phys0001_chapter10

phys0001_chapter10 - Chapter 10 Small Objects in the Solar...

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Chapter 10 Small Objects in the Solar System Apart from the Sun and the eight major planets, there are also many small objects in our solar system. Among them, the largest is Eris , discovered in 2005. It is classified as a dwarf planet. In this chapter, we will discuss the second largest dwarf planet, Pluto, and others small object including comets, asteroids and meteoroids. Pluto Pluto is not classified into either the terrestrial or Jovian planets due to its special features. We do not understand much about Pluto partly because it is very far away from us and partly because Pluto is the only major planet that has not been visited by a spacecraft. (In contrast, spacecraft have flown by comets and asteroids.) The mass of Pluto is less than 1% of the Earth's, and its radius is about 1150 km. It is even smaller than the Moon, as the radius of the Moon is about 1740 km. Its density is roughly 2.3 times that of water. Usually, the Jovian planets have density less than 2, while terrestrial planets have density more than 5. The orbit of Pluto is special. It is inclined 17.2° to the ecliptic. Moreover, part of its orbit lies inside Neptune's. As a result, Neptune was even farther away from the Sun from 1979 to 1999.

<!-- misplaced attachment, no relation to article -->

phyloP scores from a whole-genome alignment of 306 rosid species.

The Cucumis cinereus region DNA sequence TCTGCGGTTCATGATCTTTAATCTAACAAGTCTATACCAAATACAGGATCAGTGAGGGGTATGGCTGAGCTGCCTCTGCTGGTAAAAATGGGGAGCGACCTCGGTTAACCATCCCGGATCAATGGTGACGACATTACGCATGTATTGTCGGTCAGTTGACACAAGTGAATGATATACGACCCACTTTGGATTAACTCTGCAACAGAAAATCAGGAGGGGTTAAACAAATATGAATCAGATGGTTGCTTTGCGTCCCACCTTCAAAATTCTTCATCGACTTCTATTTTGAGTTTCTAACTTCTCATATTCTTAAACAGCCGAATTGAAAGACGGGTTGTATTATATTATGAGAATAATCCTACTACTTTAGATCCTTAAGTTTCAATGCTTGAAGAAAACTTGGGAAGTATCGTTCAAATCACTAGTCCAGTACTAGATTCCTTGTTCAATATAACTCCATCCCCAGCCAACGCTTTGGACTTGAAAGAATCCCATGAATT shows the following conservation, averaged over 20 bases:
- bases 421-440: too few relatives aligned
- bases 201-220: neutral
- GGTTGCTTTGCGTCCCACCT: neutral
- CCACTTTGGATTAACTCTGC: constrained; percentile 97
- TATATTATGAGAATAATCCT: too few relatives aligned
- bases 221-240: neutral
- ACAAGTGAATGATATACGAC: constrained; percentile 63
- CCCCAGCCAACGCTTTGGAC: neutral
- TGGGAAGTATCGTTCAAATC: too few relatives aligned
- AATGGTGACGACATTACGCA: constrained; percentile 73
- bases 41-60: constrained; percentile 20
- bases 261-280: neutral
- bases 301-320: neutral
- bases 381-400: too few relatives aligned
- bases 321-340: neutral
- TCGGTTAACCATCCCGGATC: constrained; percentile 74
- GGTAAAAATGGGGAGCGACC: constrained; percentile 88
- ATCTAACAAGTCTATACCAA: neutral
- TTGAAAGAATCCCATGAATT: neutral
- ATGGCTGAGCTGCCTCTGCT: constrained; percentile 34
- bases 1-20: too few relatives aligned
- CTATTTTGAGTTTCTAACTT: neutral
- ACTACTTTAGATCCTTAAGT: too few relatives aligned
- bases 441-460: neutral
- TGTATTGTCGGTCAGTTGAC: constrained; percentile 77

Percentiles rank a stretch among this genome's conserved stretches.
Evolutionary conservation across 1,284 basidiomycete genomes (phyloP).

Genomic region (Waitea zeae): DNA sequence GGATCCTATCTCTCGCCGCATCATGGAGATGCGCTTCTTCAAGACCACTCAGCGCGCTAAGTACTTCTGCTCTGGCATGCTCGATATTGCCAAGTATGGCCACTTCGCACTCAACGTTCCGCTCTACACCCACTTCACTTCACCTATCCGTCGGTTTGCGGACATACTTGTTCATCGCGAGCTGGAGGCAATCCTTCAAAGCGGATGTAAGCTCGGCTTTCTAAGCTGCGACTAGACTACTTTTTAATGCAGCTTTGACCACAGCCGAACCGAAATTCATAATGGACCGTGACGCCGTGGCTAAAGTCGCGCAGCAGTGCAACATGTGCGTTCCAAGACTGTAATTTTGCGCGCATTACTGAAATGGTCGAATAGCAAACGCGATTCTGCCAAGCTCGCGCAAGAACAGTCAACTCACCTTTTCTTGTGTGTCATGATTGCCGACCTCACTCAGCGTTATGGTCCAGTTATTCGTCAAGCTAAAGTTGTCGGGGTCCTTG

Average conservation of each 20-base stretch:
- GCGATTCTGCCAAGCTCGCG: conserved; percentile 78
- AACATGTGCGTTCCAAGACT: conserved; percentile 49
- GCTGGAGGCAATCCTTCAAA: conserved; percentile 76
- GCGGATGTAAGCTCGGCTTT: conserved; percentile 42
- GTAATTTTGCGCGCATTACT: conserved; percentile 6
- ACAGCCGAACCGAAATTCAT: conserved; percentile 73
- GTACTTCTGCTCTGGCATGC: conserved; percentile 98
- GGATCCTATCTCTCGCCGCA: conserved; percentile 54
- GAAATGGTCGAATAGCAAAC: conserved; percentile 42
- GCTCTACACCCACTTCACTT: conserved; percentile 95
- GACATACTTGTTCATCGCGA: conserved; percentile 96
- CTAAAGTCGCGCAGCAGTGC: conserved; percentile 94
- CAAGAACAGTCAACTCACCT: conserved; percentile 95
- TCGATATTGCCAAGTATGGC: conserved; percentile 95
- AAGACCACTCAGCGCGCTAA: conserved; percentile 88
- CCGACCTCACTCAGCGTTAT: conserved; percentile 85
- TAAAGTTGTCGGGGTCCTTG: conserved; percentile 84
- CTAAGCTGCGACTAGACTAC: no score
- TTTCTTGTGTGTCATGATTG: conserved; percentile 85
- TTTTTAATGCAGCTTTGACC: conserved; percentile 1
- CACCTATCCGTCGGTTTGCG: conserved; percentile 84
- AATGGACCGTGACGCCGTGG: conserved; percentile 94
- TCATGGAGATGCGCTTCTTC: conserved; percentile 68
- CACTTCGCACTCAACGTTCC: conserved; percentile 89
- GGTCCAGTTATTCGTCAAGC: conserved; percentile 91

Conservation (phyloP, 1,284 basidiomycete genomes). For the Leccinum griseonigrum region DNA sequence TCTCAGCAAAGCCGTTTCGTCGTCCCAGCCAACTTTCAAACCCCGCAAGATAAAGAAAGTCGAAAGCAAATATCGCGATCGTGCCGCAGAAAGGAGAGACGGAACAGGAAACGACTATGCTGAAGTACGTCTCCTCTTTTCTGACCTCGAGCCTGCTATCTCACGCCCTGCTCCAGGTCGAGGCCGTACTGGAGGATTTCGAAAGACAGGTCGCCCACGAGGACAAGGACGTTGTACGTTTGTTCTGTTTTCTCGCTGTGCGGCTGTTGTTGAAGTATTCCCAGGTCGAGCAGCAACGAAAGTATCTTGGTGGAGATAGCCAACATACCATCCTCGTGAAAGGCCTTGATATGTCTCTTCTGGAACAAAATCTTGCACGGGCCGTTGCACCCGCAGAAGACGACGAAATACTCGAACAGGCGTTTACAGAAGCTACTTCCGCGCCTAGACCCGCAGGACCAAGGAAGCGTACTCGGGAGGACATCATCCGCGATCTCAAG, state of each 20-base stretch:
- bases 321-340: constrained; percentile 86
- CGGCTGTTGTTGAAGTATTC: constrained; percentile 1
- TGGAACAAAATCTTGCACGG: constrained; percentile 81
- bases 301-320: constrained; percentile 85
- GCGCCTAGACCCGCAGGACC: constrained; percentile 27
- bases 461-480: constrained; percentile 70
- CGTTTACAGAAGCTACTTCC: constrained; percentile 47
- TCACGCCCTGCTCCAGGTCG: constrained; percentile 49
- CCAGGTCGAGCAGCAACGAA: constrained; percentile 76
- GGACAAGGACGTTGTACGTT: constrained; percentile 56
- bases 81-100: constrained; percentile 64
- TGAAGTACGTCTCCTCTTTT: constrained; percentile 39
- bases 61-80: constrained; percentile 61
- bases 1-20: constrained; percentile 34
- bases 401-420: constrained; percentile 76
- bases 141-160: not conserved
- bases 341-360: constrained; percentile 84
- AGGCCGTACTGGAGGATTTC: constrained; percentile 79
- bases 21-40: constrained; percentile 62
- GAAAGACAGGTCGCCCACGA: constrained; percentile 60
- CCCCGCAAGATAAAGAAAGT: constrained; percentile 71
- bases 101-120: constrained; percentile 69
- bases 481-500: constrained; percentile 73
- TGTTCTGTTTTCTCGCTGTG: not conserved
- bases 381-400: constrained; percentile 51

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This note was uploaded on 10/14/2010 for the course BSC phy1001 taught by Professor Prof during the Spring '10 term at HKU.

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phys0001_chapter10 - Chapter 10 Small Objects in the Solar...

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